We adapted this recipe from How America Eats (Scribner, 1960). Author and American food pioneer Clementine Paddleford first ate these onions in East Hampton at a Thanksgiving feast she described as being "as typical of Long Island as the breath of fog in the face, or an Island field of potatoes."
4 lbs. small white onions (unpeeled)
1⁄2 cup sugar
8 tbsp. butter, cut into pieces
1–2 sprigs fresh parsley
1. Bring a large pot of water to a boil over high heat, then add 2 generous pinches salt. Add onions and cook until soft when pierced, 15–20 minutes. Drain onions in a colander and set aside until cool enough to handle. Peel onions by trimming root ends and slipping them out of their skins, then transfer to a large heatproof baking dish, spreading onions out in a single even layer.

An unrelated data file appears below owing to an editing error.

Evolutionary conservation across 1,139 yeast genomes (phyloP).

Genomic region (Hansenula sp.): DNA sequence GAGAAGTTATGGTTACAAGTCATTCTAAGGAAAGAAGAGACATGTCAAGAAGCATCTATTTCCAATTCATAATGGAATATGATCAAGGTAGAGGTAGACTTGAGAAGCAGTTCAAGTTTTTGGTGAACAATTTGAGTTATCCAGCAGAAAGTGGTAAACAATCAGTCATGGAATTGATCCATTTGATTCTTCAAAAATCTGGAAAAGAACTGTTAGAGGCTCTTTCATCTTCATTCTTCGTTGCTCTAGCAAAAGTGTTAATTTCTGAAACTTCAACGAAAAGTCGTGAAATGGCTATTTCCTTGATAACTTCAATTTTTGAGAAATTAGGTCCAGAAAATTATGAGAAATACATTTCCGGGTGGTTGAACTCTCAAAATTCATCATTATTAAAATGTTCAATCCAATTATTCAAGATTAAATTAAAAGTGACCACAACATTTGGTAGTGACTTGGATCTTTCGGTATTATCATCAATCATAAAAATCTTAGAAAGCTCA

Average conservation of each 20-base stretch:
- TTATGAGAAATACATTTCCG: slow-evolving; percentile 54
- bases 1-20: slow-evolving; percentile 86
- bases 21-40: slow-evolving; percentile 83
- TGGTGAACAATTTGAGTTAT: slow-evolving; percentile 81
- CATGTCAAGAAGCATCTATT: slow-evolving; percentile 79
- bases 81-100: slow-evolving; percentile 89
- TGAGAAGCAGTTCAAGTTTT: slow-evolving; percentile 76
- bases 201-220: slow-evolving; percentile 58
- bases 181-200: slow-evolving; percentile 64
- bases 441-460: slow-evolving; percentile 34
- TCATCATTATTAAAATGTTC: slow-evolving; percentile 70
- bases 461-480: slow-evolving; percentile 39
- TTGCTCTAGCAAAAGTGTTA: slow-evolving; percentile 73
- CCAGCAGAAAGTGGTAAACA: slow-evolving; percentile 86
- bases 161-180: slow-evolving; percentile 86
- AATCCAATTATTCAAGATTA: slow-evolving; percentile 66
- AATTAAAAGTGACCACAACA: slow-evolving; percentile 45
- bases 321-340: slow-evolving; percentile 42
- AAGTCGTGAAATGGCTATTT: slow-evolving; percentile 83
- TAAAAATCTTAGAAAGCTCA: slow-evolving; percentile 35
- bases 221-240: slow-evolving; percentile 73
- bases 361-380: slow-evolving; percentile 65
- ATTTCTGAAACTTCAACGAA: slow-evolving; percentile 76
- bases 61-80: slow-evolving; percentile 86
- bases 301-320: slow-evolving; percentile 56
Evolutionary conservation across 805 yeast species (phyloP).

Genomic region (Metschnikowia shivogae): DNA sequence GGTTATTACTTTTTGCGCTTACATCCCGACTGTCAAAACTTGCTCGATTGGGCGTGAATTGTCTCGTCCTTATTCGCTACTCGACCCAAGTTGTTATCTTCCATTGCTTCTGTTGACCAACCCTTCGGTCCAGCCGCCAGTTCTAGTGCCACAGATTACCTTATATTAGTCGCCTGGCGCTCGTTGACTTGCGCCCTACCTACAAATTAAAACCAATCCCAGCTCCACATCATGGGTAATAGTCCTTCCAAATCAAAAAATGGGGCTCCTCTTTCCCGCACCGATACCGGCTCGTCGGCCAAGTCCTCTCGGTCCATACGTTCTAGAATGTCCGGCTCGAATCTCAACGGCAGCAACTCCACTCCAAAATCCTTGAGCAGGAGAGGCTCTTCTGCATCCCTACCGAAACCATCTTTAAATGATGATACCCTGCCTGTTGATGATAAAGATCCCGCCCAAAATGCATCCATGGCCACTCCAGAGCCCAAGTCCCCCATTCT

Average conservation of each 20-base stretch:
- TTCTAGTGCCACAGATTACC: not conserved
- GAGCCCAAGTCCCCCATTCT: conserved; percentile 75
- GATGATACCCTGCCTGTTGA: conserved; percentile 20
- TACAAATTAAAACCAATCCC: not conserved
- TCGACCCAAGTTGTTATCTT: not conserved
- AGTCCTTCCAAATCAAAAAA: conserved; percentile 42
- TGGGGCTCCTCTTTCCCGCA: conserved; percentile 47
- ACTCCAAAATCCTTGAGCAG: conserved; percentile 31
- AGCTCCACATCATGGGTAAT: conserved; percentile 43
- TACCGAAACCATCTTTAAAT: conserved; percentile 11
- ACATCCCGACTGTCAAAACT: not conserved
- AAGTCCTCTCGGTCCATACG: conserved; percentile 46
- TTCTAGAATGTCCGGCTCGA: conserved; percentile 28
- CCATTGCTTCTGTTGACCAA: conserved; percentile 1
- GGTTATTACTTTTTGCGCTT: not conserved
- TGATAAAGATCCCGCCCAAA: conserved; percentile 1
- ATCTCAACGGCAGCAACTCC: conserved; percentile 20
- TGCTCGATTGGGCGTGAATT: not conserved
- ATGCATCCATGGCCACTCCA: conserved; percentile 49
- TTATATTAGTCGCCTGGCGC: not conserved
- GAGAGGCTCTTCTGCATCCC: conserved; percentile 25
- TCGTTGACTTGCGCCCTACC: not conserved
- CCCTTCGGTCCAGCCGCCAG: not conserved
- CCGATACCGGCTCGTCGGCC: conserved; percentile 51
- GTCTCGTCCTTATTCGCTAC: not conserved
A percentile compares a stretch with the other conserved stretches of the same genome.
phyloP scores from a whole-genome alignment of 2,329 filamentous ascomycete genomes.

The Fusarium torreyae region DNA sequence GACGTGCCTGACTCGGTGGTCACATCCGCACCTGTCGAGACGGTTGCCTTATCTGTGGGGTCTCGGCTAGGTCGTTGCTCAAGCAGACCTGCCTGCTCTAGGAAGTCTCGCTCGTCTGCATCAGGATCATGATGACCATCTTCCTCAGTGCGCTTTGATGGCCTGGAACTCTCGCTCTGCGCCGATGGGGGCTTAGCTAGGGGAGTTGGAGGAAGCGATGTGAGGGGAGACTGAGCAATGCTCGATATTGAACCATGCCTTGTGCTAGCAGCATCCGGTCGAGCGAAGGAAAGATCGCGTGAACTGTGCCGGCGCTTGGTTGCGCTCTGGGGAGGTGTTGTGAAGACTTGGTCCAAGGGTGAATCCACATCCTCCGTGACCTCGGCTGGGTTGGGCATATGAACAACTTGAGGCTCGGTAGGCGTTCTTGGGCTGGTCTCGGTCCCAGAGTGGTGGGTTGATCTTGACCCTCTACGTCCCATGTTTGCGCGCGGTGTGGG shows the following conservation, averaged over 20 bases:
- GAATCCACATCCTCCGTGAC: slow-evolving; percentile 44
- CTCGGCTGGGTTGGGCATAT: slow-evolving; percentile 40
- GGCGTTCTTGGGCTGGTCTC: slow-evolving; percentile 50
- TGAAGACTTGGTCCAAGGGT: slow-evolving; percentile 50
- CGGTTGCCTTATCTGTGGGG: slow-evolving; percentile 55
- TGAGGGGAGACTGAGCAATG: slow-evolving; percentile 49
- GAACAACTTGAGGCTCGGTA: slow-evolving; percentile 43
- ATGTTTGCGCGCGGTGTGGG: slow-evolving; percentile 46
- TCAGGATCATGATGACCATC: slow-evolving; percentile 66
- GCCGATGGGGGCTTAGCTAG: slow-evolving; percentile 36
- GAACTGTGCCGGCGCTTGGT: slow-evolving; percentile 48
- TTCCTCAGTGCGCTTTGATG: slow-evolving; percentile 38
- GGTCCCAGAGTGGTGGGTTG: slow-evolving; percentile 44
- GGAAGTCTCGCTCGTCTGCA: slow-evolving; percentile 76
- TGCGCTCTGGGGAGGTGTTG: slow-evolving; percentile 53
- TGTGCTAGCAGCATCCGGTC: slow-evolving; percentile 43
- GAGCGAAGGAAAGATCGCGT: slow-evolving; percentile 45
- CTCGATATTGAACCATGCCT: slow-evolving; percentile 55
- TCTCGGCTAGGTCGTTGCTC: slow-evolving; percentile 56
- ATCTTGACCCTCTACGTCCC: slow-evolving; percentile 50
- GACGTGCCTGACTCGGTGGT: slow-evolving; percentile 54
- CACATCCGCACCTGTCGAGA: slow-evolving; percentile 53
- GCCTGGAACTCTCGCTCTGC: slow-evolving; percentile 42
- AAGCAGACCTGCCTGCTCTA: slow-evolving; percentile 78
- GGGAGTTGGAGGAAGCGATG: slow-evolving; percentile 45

2. Preheat broiler. Put sugar and 2⁄3 cup water into a medium heavy-bottomed saucepan, cover pot, and boil, swirling pan over heat several times, until sugar dissolves, about 5 minutes. Add butter and 1 tsp. salt and heat, swirling pan occasionally, until butter melts, about 5 minutes more.
3. Pour sugar–butter mixture over onions and broil, basting and turning onions frequently, until onions brown and syrup turns pale golden, 20–30 minutes. Transfer onions and syrup to a warm serving dish and garnish with parsley sprigs.